Most of all though, Yoshio Sakamoto's stories have taken a new and glorious life thanks to Mages' mammoth work in making Famicom Detective Club not only a pair of games faithful to the original feeling, but also a concentrate of new ideas in the terms with which visual novels are created and developed. From the beginning Famicom Detective Club, each of the two chapters, appears as if it were an anime of which you have total control of the scenes. The shots change often, there is no border between dialogue and the main scene in some moments and the backgrounds come alive all the time. The feelings we had in our preview found confirmation in the long duration of the two murder cases, surprising us more than once.

In addition to being nice to read and play, because of the cases we will be part of , the Famicom Detective Club duo is today one of the best demonstrations of how it is possible to revitalize the VN genre and make it attractive even for an audience never approached it, maintaining qualities such as excellent writing (here even with a partial narrative that allows you to recap the cases between one session and another) and a respectable Japanese dubbing (with the possibility of cutting the protagonist's voice or restoring the original music) and at the same time using modern techniques to make those elements stand out. br>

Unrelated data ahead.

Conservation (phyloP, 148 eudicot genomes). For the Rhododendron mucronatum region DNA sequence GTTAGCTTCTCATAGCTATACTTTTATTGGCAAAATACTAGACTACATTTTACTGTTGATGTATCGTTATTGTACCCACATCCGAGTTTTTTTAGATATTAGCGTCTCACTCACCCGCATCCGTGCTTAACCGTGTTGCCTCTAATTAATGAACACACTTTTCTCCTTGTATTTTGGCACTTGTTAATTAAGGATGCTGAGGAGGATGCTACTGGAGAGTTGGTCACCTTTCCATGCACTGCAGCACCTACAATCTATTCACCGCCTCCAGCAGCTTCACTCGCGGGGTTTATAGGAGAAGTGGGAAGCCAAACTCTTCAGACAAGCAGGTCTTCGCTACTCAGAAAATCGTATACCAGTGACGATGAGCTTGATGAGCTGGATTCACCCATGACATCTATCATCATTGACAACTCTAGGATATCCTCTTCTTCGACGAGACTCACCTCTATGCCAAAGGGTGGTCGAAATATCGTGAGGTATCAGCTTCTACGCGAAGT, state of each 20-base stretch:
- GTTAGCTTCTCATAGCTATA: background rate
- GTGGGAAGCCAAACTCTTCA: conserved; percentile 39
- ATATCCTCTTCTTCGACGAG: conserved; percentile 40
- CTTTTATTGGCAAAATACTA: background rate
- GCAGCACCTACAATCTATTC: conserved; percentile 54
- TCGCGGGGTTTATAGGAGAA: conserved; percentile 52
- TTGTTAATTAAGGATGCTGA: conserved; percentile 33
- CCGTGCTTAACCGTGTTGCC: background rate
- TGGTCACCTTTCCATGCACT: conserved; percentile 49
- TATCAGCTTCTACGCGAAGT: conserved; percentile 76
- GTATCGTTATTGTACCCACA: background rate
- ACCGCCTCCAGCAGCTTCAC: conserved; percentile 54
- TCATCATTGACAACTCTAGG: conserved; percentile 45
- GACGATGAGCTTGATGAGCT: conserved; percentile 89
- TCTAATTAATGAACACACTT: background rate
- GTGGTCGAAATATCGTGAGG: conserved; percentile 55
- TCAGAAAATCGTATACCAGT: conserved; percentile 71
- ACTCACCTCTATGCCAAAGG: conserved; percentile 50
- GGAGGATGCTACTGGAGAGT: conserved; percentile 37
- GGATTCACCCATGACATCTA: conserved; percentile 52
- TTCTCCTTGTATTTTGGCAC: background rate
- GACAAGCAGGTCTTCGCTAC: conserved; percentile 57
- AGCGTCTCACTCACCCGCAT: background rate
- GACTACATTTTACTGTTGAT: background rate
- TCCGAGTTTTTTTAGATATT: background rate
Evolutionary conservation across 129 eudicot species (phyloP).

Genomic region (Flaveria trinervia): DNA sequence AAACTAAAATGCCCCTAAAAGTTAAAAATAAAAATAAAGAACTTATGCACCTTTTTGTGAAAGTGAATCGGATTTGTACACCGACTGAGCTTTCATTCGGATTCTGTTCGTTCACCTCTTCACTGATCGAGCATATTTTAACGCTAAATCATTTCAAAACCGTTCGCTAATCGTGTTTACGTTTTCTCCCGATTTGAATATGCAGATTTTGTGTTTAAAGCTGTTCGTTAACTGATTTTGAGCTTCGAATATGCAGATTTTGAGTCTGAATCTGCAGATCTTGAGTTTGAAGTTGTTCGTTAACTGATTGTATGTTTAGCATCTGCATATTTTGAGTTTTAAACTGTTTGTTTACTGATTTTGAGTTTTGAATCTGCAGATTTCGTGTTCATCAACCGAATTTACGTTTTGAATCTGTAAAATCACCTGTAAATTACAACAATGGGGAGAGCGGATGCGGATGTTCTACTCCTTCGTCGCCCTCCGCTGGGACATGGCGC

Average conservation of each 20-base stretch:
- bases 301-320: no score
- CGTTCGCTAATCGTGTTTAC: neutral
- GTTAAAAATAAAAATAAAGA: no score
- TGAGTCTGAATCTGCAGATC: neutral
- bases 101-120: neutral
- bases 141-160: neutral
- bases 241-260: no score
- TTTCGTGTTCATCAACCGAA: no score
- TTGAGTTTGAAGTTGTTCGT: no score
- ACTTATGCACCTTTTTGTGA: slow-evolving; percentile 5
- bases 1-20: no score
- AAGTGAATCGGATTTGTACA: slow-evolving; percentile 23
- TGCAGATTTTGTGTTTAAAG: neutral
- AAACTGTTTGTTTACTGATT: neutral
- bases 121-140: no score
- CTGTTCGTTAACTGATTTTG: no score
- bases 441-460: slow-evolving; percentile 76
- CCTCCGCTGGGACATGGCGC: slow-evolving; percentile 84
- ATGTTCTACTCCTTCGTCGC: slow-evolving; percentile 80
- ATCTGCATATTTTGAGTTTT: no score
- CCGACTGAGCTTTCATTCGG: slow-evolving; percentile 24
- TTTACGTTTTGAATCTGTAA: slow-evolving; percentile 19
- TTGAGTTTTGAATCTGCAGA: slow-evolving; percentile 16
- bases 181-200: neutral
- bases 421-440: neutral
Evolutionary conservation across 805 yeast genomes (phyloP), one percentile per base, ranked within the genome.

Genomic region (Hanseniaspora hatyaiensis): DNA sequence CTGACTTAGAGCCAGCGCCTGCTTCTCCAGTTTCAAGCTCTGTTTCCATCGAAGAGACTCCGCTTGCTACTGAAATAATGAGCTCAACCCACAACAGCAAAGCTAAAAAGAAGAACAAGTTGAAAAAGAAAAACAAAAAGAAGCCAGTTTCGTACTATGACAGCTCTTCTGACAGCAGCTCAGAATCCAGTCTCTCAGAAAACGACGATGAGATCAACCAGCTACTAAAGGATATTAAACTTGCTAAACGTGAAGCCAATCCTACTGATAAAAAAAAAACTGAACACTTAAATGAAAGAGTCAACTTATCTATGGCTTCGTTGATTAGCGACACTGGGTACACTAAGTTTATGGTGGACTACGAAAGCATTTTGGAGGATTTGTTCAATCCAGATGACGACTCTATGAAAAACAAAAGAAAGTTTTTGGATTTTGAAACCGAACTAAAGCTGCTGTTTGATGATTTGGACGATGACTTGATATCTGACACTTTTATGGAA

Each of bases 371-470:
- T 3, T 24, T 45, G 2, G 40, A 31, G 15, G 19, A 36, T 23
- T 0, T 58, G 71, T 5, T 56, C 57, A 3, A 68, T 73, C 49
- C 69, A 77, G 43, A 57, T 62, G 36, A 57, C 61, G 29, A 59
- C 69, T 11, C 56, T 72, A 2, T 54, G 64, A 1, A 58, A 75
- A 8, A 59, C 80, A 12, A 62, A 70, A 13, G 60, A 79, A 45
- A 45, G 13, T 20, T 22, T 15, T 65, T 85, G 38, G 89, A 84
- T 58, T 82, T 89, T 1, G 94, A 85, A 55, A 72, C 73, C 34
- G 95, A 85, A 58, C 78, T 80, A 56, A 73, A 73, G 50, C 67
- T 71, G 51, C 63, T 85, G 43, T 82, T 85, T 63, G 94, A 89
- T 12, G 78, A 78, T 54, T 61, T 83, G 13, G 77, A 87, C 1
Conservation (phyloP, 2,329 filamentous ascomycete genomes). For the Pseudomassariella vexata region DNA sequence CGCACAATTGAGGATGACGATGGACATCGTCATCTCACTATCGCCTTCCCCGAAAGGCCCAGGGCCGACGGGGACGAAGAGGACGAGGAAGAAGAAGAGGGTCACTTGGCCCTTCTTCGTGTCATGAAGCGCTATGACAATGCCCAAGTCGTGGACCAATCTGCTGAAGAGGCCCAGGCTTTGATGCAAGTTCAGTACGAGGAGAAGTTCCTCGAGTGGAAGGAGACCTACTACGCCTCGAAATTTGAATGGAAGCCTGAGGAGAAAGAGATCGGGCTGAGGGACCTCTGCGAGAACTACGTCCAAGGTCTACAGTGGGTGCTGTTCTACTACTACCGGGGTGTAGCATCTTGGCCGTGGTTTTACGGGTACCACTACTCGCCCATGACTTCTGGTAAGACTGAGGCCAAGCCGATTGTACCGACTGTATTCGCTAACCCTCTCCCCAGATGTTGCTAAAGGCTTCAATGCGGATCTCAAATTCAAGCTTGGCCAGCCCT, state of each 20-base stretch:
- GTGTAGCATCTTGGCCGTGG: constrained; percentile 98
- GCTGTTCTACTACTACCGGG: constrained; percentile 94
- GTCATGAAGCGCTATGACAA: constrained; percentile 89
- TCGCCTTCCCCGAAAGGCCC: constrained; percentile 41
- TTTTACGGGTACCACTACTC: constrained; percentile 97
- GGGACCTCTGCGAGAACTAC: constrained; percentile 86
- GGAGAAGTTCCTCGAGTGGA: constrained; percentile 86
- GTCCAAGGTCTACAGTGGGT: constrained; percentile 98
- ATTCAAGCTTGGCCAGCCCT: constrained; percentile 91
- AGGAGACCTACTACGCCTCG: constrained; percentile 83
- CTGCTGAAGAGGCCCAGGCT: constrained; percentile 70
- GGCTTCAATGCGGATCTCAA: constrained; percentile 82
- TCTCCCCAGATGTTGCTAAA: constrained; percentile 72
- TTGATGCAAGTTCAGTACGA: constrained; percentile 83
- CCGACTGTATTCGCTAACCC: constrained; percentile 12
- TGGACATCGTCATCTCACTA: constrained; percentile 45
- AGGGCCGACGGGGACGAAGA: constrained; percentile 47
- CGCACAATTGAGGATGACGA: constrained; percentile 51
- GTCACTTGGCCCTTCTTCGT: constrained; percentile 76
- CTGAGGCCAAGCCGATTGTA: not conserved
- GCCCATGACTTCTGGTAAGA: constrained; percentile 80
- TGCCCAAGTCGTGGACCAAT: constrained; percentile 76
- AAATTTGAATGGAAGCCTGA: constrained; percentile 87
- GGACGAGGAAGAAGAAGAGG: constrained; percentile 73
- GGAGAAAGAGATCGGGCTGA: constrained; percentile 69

Part of the charm of Famicom Detective Club is its detailed beauty in a game system that is all in all simple, linear and friendly towards those who wants to try new experiences without juggling three narrative paths, various romances and all the trinkets of the most classic visual novel / eroge. On the other hand, this simplicity, also due to the original material, can be felt all too special in The Missing Heir: the first real chapter in order of release and less rich in interactions to fathom. However, it is the mixture of all these factors, influential in their field, that makes Famicom Detective Club such a satisfying experience regardless of its - however small - flaws.

Too bad for the absence of Italian localization , understandable considering the niche to which the product appeals but which due to its super accessible nature would have benefited a lot from a translation to involve even more users in a constantly evolving genre.

Powered by Blogger.